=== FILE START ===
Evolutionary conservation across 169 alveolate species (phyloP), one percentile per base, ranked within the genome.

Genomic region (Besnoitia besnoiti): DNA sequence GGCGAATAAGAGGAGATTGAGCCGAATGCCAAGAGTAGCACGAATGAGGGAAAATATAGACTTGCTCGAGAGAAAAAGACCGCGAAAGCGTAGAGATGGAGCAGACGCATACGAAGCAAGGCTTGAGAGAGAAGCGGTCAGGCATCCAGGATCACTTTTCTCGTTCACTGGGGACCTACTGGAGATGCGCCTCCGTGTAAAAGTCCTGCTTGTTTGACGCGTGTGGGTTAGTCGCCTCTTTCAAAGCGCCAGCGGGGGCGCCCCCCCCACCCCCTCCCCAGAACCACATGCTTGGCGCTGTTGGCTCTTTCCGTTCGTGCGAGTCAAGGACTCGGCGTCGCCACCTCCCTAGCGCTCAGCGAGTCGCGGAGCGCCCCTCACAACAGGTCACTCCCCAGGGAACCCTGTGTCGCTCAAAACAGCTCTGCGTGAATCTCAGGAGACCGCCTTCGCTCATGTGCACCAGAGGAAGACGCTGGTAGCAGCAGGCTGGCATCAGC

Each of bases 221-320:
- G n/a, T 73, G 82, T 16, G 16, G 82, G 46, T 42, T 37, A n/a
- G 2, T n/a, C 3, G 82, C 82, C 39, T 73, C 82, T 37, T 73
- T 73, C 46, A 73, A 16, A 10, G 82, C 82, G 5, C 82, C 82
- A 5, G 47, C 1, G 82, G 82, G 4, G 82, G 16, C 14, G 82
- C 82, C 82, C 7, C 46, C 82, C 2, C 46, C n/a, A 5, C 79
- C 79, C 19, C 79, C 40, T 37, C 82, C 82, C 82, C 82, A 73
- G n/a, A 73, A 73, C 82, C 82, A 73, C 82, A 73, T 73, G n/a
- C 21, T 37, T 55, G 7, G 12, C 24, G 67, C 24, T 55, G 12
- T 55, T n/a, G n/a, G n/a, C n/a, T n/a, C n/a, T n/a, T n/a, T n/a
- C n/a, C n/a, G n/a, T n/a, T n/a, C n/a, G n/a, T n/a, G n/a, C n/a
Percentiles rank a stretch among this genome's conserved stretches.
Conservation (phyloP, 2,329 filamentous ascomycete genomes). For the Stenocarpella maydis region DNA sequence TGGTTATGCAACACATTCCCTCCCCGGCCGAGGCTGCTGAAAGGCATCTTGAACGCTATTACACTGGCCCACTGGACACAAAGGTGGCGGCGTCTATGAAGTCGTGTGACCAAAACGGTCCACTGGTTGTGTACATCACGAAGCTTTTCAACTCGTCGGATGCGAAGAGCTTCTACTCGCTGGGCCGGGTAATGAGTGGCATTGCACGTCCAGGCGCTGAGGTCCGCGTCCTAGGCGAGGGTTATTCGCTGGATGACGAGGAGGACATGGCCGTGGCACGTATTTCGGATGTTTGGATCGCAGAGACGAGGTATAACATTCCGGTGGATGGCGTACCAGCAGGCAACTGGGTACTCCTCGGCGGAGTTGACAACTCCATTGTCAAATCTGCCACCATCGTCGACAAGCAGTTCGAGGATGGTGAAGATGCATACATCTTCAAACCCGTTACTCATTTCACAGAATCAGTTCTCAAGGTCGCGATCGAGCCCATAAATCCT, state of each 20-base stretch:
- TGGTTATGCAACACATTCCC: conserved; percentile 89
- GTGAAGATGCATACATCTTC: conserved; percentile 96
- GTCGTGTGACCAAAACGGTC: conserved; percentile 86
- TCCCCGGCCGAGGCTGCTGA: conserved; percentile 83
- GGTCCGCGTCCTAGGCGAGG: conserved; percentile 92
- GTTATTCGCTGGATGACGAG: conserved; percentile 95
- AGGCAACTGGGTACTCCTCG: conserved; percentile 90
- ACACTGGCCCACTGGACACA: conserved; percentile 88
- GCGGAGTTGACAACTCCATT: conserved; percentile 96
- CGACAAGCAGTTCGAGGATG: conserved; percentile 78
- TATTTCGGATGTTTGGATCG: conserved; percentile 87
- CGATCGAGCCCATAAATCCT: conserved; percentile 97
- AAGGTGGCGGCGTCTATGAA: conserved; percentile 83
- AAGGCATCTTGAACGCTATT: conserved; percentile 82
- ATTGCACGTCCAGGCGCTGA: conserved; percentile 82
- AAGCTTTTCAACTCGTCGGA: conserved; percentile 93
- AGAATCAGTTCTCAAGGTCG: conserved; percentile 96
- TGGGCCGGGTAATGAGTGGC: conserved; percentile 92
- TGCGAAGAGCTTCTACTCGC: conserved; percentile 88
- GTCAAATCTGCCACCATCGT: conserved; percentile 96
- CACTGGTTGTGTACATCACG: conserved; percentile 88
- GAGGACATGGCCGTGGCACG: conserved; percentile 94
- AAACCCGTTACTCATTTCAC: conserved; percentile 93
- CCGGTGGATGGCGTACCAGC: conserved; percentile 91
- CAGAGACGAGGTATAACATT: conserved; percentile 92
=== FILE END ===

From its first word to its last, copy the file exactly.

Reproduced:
Evolutionary conservation across 169 alveolate species (phyloP), one percentile per base, ranked within the genome.

Genomic region (Besnoitia besnoiti): DNA sequence GGCGAATAAGAGGAGATTGAGCCGAATGCCAAGAGTAGCACGAATGAGGGAAAATATAGACTTGCTCGAGAGAAAAAGACCGCGAAAGCGTAGAGATGGAGCAGACGCATACGAAGCAAGGCTTGAGAGAGAAGCGGTCAGGCATCCAGGATCACTTTTCTCGTTCACTGGGGACCTACTGGAGATGCGCCTCCGTGTAAAAGTCCTGCTTGTTTGACGCGTGTGGGTTAGTCGCCTCTTTCAAAGCGCCAGCGGGGGCGCCCCCCCCACCCCCTCCCCAGAACCACATGCTTGGCGCTGTTGGCTCTTTCCGTTCGTGCGAGTCAAGGACTCGGCGTCGCCACCTCCCTAGCGCTCAGCGAGTCGCGGAGCGCCCCTCACAACAGGTCACTCCCCAGGGAACCCTGTGTCGCTCAAAACAGCTCTGCGTGAATCTCAGGAGACCGCCTTCGCTCATGTGCACCAGAGGAAGACGCTGGTAGCAGCAGGCTGGCATCAGC

Each of bases 221-320:
- G n/a, T 73, G 82, T 16, G 16, G 82, G 46, T 42, T 37, A n/a
- G 2, T n/a, C 3, G 82, C 82, C 39, T 73, C 82, T 37, T 73
- T 73, C 46, A 73, A 16, A 10, G 82, C 82, G 5, C 82, C 82
- A 5, G 47, C 1, G 82, G 82, G 4, G 82, G 16, C 14, G 82
- C 82, C 82, C 7, C 46, C 82, C 2, C 46, C n/a, A 5, C 79
- C 79, C 19, C 79, C 40, T 37, C 82, C 82, C 82, C 82, A 73
- G n/a, A 73, A 73, C 82, C 82, A 73, C 82, A 73, T 73, G n/a
- C 21, T 37, T 55, G 7, G 12, C 24, G 67, C 24, T 55, G 12
- T 55, T n/a, G n/a, G n/a, C n/a, T n/a, C n/a, T n/a, T n/a, T n/a
- C n/a, C n/a, G n/a, T n/a, T n/a, C n/a, G n/a, T n/a, G n/a, C n/a
Percentiles rank a stretch among this genome's conserved stretches.
Conservation (phyloP, 2,329 filamentous ascomycete genomes). For the Stenocarpella maydis region DNA sequence TGGTTATGCAACACATTCCCTCCCCGGCCGAGGCTGCTGAAAGGCATCTTGAACGCTATTACACTGGCCCACTGGACACAAAGGTGGCGGCGTCTATGAAGTCGTGTGACCAAAACGGTCCACTGGTTGTGTACATCACGAAGCTTTTCAACTCGTCGGATGCGAAGAGCTTCTACTCGCTGGGCCGGGTAATGAGTGGCATTGCACGTCCAGGCGCTGAGGTCCGCGTCCTAGGCGAGGGTTATTCGCTGGATGACGAGGAGGACATGGCCGTGGCACGTATTTCGGATGTTTGGATCGCAGAGACGAGGTATAACATTCCGGTGGATGGCGTACCAGCAGGCAACTGGGTACTCCTCGGCGGAGTTGACAACTCCATTGTCAAATCTGCCACCATCGTCGACAAGCAGTTCGAGGATGGTGAAGATGCATACATCTTCAAACCCGTTACTCATTTCACAGAATCAGTTCTCAAGGTCGCGATCGAGCCCATAAATCCT, state of each 20-base stretch:
- TGGTTATGCAACACATTCCC: conserved; percentile 89
- GTGAAGATGCATACATCTTC: conserved; percentile 96
- GTCGTGTGACCAAAACGGTC: conserved; percentile 86
- TCCCCGGCCGAGGCTGCTGA: conserved; percentile 83
- GGTCCGCGTCCTAGGCGAGG: conserved; percentile 92
- GTTATTCGCTGGATGACGAG: conserved; percentile 95
- AGGCAACTGGGTACTCCTCG: conserved; percentile 90
- ACACTGGCCCACTGGACACA: conserved; percentile 88
- GCGGAGTTGACAACTCCATT: conserved; percentile 96
- CGACAAGCAGTTCGAGGATG: conserved; percentile 78
- TATTTCGGATGTTTGGATCG: conserved; percentile 87
- CGATCGAGCCCATAAATCCT: conserved; percentile 97
- AAGGTGGCGGCGTCTATGAA: conserved; percentile 83
- AAGGCATCTTGAACGCTATT: conserved; percentile 82
- ATTGCACGTCCAGGCGCTGA: conserved; percentile 82
- AAGCTTTTCAACTCGTCGGA: conserved; percentile 93
- AGAATCAGTTCTCAAGGTCG: conserved; percentile 96
- TGGGCCGGGTAATGAGTGGC: conserved; percentile 92
- TGCGAAGAGCTTCTACTCGC: conserved; percentile 88
- GTCAAATCTGCCACCATCGT: conserved; percentile 96
- CACTGGTTGTGTACATCACG: conserved; percentile 88
- GAGGACATGGCCGTGGCACG: conserved; percentile 94
- AAACCCGTTACTCATTTCAC: conserved; percentile 93
- CCGGTGGATGGCGTACCAGC: conserved; percentile 91
- CAGAGACGAGGTATAACATT: conserved; percentile 92